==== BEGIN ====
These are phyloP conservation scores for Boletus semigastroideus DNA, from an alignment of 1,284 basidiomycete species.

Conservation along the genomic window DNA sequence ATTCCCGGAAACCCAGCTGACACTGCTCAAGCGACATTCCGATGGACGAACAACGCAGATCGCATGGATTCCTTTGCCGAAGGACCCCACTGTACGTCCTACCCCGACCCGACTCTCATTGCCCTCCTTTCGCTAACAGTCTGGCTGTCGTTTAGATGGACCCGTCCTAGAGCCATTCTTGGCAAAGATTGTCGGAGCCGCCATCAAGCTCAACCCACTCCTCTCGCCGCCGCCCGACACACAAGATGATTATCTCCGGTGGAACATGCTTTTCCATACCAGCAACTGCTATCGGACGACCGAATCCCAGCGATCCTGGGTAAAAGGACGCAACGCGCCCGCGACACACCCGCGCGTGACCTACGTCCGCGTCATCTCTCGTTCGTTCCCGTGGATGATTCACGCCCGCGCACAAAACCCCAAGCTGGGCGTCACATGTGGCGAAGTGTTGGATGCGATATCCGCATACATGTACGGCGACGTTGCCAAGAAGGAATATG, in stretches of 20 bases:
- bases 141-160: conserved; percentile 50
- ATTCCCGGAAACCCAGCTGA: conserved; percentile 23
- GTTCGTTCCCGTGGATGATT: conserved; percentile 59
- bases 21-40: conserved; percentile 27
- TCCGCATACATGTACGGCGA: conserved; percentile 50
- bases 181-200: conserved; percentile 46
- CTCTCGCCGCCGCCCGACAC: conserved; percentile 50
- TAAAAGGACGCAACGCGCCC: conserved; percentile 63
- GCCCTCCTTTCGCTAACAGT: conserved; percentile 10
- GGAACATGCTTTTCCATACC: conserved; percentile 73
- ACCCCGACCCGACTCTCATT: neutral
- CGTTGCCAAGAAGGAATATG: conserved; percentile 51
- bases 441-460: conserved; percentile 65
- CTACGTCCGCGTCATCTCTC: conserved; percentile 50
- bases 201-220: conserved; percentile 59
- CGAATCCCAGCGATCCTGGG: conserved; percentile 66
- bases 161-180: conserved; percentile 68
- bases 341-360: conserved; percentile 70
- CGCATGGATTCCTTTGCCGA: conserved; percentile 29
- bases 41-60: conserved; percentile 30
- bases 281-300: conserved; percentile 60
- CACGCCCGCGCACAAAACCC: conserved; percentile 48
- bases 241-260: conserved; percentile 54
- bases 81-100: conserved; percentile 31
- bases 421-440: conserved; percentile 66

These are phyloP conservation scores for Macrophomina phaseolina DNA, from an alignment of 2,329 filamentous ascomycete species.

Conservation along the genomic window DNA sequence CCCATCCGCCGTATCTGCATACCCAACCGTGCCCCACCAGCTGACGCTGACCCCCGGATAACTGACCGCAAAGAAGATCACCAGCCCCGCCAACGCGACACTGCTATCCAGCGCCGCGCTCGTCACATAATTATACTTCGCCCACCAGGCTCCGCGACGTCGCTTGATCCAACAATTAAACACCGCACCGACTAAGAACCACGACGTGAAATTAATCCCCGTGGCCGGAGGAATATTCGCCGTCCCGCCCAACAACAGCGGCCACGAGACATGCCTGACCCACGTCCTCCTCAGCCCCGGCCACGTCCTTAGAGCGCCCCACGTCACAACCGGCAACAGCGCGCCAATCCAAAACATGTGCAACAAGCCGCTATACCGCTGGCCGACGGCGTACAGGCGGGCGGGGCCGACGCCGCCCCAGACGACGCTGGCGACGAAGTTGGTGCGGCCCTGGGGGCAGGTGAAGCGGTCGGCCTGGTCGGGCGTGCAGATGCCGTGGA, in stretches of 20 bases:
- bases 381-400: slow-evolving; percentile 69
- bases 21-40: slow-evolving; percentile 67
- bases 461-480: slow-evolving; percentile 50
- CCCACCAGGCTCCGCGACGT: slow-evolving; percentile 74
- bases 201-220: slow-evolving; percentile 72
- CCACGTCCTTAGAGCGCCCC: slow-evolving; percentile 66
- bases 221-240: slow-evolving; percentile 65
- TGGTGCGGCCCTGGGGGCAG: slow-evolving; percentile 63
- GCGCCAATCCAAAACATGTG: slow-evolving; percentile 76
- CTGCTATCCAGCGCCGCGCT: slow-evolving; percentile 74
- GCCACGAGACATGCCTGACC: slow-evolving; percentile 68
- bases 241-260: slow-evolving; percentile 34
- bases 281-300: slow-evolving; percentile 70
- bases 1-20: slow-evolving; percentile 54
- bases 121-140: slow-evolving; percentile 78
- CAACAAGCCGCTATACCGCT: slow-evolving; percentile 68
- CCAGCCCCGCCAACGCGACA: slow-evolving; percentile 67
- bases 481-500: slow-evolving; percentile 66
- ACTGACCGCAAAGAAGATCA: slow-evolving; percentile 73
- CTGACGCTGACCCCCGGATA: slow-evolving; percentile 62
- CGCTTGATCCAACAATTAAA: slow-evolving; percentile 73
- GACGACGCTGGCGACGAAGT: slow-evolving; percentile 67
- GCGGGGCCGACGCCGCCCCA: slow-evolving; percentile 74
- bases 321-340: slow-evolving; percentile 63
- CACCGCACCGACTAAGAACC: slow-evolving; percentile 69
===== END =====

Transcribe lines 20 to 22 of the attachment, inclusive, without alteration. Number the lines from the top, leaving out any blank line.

- bases 341-360: conserved; percentile 70
- CGCATGGATTCCTTTGCCGA: conserved; percentile 29
- bases 41-60: conserved; percentile 30